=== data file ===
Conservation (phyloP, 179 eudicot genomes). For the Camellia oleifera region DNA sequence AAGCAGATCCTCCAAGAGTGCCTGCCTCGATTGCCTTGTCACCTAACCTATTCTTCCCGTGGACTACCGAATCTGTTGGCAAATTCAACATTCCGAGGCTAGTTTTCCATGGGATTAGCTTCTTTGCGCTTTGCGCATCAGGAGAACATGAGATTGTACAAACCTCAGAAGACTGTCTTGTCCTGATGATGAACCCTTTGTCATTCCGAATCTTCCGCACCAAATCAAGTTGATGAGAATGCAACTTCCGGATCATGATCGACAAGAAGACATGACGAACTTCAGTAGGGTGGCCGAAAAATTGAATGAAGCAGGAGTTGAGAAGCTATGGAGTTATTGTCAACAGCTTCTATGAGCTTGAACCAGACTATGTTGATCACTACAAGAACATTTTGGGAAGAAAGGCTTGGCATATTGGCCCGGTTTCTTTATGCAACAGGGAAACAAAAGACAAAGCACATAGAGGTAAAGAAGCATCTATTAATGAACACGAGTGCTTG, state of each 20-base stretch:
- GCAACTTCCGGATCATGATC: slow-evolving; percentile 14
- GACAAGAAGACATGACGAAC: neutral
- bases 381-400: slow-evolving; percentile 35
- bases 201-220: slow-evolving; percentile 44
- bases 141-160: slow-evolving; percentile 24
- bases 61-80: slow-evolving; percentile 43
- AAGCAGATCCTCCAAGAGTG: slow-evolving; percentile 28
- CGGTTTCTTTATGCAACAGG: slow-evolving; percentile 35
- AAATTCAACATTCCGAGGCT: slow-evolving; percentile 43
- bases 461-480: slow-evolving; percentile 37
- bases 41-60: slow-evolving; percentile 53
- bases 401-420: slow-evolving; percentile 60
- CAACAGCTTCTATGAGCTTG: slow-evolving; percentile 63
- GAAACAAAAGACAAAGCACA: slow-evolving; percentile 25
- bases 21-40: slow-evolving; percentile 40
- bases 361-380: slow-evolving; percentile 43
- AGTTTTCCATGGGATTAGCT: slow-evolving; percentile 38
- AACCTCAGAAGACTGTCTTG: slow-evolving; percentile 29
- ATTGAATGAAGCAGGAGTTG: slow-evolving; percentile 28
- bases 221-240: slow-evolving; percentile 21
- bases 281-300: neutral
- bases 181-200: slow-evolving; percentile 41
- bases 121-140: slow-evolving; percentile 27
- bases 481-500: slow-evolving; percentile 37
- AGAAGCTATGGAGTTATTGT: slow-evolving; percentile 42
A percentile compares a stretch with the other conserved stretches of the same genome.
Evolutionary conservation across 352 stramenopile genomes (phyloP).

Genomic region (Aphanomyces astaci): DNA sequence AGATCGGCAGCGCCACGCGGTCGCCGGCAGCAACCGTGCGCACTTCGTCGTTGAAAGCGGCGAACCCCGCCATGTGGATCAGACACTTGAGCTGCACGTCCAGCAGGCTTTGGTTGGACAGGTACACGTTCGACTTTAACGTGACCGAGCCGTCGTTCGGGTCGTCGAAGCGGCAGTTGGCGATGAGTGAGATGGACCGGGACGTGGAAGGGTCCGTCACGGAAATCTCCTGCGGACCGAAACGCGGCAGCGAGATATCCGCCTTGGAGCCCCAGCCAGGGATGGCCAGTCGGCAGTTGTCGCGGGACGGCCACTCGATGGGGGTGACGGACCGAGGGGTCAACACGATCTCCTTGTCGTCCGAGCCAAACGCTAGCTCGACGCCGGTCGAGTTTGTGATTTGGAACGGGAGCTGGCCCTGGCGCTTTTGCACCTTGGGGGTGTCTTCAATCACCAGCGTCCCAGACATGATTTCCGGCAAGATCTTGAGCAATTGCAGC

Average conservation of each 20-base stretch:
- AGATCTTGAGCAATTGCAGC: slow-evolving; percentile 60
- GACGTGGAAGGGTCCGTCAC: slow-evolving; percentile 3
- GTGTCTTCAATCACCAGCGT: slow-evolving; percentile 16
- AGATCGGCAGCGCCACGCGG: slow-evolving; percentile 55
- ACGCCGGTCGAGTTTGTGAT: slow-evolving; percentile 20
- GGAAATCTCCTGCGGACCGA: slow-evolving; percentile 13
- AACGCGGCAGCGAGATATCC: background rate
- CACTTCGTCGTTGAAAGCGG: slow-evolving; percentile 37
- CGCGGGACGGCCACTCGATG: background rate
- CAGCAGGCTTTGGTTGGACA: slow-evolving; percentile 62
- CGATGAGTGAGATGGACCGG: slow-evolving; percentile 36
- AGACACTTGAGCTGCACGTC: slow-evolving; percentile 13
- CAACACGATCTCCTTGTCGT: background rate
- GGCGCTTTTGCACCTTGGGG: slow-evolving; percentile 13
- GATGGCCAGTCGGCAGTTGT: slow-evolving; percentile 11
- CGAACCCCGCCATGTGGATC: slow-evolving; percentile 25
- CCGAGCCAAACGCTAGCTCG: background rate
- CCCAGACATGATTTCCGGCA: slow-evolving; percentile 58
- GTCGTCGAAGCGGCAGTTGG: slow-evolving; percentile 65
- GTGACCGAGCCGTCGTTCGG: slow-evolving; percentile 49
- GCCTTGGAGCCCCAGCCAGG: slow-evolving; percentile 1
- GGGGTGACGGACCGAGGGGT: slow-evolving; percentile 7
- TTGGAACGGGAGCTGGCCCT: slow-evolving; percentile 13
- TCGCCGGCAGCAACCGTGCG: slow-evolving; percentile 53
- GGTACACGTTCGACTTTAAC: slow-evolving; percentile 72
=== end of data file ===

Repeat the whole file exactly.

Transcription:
Conservation (phyloP, 179 eudicot genomes). For the Camellia oleifera region DNA sequence AAGCAGATCCTCCAAGAGTGCCTGCCTCGATTGCCTTGTCACCTAACCTATTCTTCCCGTGGACTACCGAATCTGTTGGCAAATTCAACATTCCGAGGCTAGTTTTCCATGGGATTAGCTTCTTTGCGCTTTGCGCATCAGGAGAACATGAGATTGTACAAACCTCAGAAGACTGTCTTGTCCTGATGATGAACCCTTTGTCATTCCGAATCTTCCGCACCAAATCAAGTTGATGAGAATGCAACTTCCGGATCATGATCGACAAGAAGACATGACGAACTTCAGTAGGGTGGCCGAAAAATTGAATGAAGCAGGAGTTGAGAAGCTATGGAGTTATTGTCAACAGCTTCTATGAGCTTGAACCAGACTATGTTGATCACTACAAGAACATTTTGGGAAGAAAGGCTTGGCATATTGGCCCGGTTTCTTTATGCAACAGGGAAACAAAAGACAAAGCACATAGAGGTAAAGAAGCATCTATTAATGAACACGAGTGCTTG, state of each 20-base stretch:
- GCAACTTCCGGATCATGATC: slow-evolving; percentile 14
- GACAAGAAGACATGACGAAC: neutral
- bases 381-400: slow-evolving; percentile 35
- bases 201-220: slow-evolving; percentile 44
- bases 141-160: slow-evolving; percentile 24
- bases 61-80: slow-evolving; percentile 43
- AAGCAGATCCTCCAAGAGTG: slow-evolving; percentile 28
- CGGTTTCTTTATGCAACAGG: slow-evolving; percentile 35
- AAATTCAACATTCCGAGGCT: slow-evolving; percentile 43
- bases 461-480: slow-evolving; percentile 37
- bases 41-60: slow-evolving; percentile 53
- bases 401-420: slow-evolving; percentile 60
- CAACAGCTTCTATGAGCTTG: slow-evolving; percentile 63
- GAAACAAAAGACAAAGCACA: slow-evolving; percentile 25
- bases 21-40: slow-evolving; percentile 40
- bases 361-380: slow-evolving; percentile 43
- AGTTTTCCATGGGATTAGCT: slow-evolving; percentile 38
- AACCTCAGAAGACTGTCTTG: slow-evolving; percentile 29
- ATTGAATGAAGCAGGAGTTG: slow-evolving; percentile 28
- bases 221-240: slow-evolving; percentile 21
- bases 281-300: neutral
- bases 181-200: slow-evolving; percentile 41
- bases 121-140: slow-evolving; percentile 27
- bases 481-500: slow-evolving; percentile 37
- AGAAGCTATGGAGTTATTGT: slow-evolving; percentile 42
A percentile compares a stretch with the other conserved stretches of the same genome.
Evolutionary conservation across 352 stramenopile genomes (phyloP).

Genomic region (Aphanomyces astaci): DNA sequence AGATCGGCAGCGCCACGCGGTCGCCGGCAGCAACCGTGCGCACTTCGTCGTTGAAAGCGGCGAACCCCGCCATGTGGATCAGACACTTGAGCTGCACGTCCAGCAGGCTTTGGTTGGACAGGTACACGTTCGACTTTAACGTGACCGAGCCGTCGTTCGGGTCGTCGAAGCGGCAGTTGGCGATGAGTGAGATGGACCGGGACGTGGAAGGGTCCGTCACGGAAATCTCCTGCGGACCGAAACGCGGCAGCGAGATATCCGCCTTGGAGCCCCAGCCAGGGATGGCCAGTCGGCAGTTGTCGCGGGACGGCCACTCGATGGGGGTGACGGACCGAGGGGTCAACACGATCTCCTTGTCGTCCGAGCCAAACGCTAGCTCGACGCCGGTCGAGTTTGTGATTTGGAACGGGAGCTGGCCCTGGCGCTTTTGCACCTTGGGGGTGTCTTCAATCACCAGCGTCCCAGACATGATTTCCGGCAAGATCTTGAGCAATTGCAGC

Average conservation of each 20-base stretch:
- AGATCTTGAGCAATTGCAGC: slow-evolving; percentile 60
- GACGTGGAAGGGTCCGTCAC: slow-evolving; percentile 3
- GTGTCTTCAATCACCAGCGT: slow-evolving; percentile 16
- AGATCGGCAGCGCCACGCGG: slow-evolving; percentile 55
- ACGCCGGTCGAGTTTGTGAT: slow-evolving; percentile 20
- GGAAATCTCCTGCGGACCGA: slow-evolving; percentile 13
- AACGCGGCAGCGAGATATCC: background rate
- CACTTCGTCGTTGAAAGCGG: slow-evolving; percentile 37
- CGCGGGACGGCCACTCGATG: background rate
- CAGCAGGCTTTGGTTGGACA: slow-evolving; percentile 62
- CGATGAGTGAGATGGACCGG: slow-evolving; percentile 36
- AGACACTTGAGCTGCACGTC: slow-evolving; percentile 13
- CAACACGATCTCCTTGTCGT: background rate
- GGCGCTTTTGCACCTTGGGG: slow-evolving; percentile 13
- GATGGCCAGTCGGCAGTTGT: slow-evolving; percentile 11
- CGAACCCCGCCATGTGGATC: slow-evolving; percentile 25
- CCGAGCCAAACGCTAGCTCG: background rate
- CCCAGACATGATTTCCGGCA: slow-evolving; percentile 58
- GTCGTCGAAGCGGCAGTTGG: slow-evolving; percentile 65
- GTGACCGAGCCGTCGTTCGG: slow-evolving; percentile 49
- GCCTTGGAGCCCCAGCCAGG: slow-evolving; percentile 1
- GGGGTGACGGACCGAGGGGT: slow-evolving; percentile 7
- TTGGAACGGGAGCTGGCCCT: slow-evolving; percentile 13
- TCGCCGGCAGCAACCGTGCG: slow-evolving; percentile 53
- GGTACACGTTCGACTTTAAC: slow-evolving; percentile 72